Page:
(Joseph Despins, UK, 1975) 100 minutes


Director: Joesph Despins
Producer: Geoffrey Evans
Screenplay: William Dumaresque
Photography: Peter Hannan
Editor: Joseph Despins
Music: Galt MacDermot
Doris Fishwick (Sybil)
Peter Farrell (Akki)
Erna May (Bertha Gusset)
John Gay (Bert Gusset)
Sean Caffrey (Jack MacMahon)
Sharon Forester (Belinda)

Reviews and notes

A full length musical set in London to the melodies of Galt (Hair) MacDermot. A highly original look at life on the fringe of the Roman Empire with the dialogue entirely in Latin. That's the top of this week's bill, and I'm not a bit surprised if the majorlty of readers have not heard of MOON OVER THE ALLEY or Sebastiane.

For both are what's called "independent films." They belong to the branch-line of cinema, not the main track. Both prove it's sometimes more fun, and decidedly more original, to take a trip on the former.

MOON OVER THE ALLEY somehow got the backing of the British Film Institute production fund, a body so committed to arid, doctrinaire debate that the word "entertainment" could provoke psychosomatic tremors in its members. Having financed it, the BFI then characteristically left it unshown in Britain till its makers, Joseph Despins and William Dumaresq, were driven to appeal to critics direct.

Now you can see it... It deserves immense popularity.

It's like a Bert Brecht-Kurt Weill collaboration mated with one of the more-sentimental working-class subjects that Gracie Fields used to stretch her vocal cords on. Oddly, unexpectedy, the two intentions unite in a truthful, fresh fashion that doesn't exploit the milieu, but illuminates it.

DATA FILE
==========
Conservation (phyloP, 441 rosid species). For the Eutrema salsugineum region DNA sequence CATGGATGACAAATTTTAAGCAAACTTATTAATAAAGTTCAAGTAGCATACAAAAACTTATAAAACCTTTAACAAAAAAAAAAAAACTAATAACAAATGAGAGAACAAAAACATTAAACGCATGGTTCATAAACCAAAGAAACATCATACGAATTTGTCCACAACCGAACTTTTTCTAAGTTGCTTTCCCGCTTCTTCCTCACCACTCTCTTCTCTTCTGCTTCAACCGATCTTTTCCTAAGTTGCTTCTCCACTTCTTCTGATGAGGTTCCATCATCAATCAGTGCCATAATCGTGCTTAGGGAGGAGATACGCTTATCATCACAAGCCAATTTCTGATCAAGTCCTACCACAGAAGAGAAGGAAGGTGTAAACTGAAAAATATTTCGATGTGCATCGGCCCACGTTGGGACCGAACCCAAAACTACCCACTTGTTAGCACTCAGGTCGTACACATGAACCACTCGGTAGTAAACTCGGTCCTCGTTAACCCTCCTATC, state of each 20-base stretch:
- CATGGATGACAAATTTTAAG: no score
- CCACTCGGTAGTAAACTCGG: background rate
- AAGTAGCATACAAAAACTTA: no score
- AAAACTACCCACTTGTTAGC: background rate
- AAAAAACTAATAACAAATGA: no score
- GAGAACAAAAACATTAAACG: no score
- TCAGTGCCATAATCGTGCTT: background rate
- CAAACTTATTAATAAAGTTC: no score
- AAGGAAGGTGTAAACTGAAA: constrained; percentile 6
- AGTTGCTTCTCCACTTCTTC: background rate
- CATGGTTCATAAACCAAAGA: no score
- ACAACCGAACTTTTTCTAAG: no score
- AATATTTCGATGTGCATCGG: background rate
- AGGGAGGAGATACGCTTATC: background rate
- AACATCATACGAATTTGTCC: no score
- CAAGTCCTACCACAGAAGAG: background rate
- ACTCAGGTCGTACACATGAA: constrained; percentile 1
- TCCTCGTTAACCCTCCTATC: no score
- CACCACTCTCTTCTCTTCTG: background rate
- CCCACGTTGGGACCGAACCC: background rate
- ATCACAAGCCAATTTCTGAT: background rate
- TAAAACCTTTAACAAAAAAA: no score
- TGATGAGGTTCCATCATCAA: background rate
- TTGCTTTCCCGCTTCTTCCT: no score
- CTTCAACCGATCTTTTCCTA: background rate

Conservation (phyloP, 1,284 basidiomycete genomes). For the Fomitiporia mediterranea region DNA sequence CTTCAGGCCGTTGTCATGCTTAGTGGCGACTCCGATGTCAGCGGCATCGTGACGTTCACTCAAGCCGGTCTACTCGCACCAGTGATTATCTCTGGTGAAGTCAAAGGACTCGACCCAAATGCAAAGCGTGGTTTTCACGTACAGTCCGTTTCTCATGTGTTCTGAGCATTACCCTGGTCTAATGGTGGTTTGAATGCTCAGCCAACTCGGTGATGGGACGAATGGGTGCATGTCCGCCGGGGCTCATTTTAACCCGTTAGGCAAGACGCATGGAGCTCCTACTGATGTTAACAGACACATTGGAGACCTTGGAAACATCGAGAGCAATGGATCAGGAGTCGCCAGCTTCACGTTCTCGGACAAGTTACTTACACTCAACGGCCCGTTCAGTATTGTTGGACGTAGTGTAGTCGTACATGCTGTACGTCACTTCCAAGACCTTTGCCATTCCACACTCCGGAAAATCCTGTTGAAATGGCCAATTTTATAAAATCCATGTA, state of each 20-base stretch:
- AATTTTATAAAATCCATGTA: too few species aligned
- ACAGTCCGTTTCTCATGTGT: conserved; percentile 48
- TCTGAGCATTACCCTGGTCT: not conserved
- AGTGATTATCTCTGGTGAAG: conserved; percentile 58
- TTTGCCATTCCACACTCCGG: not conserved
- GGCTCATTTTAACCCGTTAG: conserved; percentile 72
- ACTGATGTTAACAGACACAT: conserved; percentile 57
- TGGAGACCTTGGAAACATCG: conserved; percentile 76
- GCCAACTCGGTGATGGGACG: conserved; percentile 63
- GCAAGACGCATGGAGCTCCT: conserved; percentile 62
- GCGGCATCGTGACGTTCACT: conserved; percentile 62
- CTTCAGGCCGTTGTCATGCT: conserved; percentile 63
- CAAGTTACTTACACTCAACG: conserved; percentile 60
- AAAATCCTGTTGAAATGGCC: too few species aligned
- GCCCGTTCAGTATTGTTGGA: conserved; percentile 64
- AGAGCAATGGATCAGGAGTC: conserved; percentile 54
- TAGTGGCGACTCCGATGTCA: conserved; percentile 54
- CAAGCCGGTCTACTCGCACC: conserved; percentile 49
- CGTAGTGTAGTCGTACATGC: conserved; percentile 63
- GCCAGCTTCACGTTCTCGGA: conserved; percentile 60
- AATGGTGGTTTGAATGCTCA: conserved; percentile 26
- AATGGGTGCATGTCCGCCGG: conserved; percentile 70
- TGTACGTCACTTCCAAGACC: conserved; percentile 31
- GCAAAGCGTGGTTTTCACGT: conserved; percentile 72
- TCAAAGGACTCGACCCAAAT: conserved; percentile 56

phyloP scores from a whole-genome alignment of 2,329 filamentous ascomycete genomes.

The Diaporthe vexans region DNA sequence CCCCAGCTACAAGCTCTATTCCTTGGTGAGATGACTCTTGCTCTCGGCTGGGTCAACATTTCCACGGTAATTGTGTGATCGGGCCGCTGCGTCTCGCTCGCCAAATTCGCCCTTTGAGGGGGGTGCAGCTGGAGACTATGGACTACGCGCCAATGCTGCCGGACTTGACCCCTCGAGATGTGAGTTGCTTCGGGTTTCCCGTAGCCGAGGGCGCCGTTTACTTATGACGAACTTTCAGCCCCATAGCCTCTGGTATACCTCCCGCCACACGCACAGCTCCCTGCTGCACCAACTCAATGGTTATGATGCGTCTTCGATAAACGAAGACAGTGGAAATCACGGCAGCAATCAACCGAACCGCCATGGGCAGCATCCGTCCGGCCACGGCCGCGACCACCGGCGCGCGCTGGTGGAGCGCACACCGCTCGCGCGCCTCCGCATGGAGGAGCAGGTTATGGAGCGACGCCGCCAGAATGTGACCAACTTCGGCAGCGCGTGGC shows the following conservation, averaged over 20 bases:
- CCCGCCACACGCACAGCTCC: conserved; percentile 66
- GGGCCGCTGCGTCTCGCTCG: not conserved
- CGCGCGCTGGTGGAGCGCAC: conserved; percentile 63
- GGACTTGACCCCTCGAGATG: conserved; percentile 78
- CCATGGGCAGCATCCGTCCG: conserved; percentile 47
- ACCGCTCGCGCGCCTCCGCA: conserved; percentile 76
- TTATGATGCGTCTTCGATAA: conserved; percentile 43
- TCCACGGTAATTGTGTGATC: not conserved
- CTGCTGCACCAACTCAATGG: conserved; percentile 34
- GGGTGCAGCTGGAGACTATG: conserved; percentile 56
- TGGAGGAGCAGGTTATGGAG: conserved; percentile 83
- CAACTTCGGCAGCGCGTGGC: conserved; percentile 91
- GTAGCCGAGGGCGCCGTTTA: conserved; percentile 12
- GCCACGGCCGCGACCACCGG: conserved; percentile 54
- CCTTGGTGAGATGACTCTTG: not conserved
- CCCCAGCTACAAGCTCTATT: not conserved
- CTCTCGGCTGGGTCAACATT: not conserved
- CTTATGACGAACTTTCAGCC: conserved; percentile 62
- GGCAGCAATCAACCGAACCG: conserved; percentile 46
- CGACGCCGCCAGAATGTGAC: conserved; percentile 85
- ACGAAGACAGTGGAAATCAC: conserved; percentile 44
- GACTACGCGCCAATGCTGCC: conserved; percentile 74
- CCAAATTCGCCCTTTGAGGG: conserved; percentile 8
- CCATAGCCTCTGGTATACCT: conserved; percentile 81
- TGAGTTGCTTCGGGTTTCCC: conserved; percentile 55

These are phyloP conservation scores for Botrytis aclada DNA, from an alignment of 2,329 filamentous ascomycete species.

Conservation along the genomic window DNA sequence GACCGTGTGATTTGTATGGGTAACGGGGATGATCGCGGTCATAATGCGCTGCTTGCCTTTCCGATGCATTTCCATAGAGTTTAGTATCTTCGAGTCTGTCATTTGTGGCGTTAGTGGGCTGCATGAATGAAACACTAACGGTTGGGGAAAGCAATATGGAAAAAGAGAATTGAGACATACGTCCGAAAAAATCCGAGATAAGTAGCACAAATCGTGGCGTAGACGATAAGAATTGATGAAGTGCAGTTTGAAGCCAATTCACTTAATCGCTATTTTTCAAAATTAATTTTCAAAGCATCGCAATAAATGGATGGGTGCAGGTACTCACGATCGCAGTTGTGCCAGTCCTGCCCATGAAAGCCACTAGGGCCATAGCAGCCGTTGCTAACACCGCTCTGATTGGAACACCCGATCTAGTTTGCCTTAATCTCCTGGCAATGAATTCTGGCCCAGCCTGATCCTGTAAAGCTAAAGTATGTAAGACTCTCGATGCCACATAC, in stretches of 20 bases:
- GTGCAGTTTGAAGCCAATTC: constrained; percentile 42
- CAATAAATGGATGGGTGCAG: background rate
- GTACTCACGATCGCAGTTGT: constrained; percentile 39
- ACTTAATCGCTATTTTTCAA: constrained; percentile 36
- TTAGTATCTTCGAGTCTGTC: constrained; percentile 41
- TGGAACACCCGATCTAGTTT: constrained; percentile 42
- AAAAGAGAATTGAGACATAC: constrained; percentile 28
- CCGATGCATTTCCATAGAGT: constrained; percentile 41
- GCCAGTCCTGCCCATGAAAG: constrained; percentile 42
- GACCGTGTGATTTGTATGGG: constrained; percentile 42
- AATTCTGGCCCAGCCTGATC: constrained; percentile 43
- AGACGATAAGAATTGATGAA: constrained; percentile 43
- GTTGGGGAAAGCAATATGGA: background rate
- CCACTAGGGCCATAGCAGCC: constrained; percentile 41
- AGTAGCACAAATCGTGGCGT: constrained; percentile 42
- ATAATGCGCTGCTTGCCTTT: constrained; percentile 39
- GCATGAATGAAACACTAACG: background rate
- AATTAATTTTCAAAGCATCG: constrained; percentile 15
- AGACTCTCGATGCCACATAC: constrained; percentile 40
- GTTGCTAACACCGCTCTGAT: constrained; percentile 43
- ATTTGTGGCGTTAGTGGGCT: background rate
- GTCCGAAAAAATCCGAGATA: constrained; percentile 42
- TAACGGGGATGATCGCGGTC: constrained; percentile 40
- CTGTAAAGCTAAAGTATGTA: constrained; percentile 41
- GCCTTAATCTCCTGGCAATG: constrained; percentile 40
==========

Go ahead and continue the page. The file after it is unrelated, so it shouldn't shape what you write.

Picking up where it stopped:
The large cast falls so naturally and immediately into the way of life that they tell us about a place as well as the people in it. Specifically, a rooming-house and the side streets around it where people's small, personal, particular problems thrust up gamely through the discouragement that daily living tries to spread over them.

There's the tart-tongued German lady who runs the lodgings; her retired husband; her perky, bright-eyed schoolboy son shyly petting with the tobacconist's daughter in a near-empty cinema (where amusingly, another BFI production board film is showing); the reclusive old man in the second-floor back with an eye for children; the American hippie in the cubby hole under the stairs; the Jamaican family in the attic; an Irish barman whose long-waiting fiancee has taken to a Soho strip-club to raise their mortgage and get her wedding ring.

Outside in the dark streets - it's largely a night-time film, photographed by Peter Hannan in lustrous black-and-white - an old street singer and her man-friend perambulate along the line of fate that at the end sees a mugging, a rape and a murder that put the prophesied "blood" on the moon, in whose rays the fortunes or mishaps of the characters wax and wane.

The German-Jewish landlady breaks into song as she listens to a breakfast-time lyric on a Pop radio station; a Spanish pub-entertainer makes an hilariously successful debut by sheer force of badness; the Jamaican mother croons to her baby; her husband and his mate find the tug of home precipitated by a mug of cocoa in Portobello Road's market stalls; a strip-club number pastiches the whole awful genre that ends with its inevitable nude can-can flourish.

MacDermot's music and Dumaresq's songs are like inlay, not overlay: they fill the blanks between the lines. But the lines are rendered with an easy, naturalness I haven't seen for ages in a British film.

Sentimental, it may be: But MOON OVER THE ALLEY isn't ever condescending, it doesn't hype the rhythms of proletarian life like Sparrers Can't Sing did. Its people are not comic stereotypes; they are people of the here and now.
- Alexander Walker, Evening Standard, 28/10/76.

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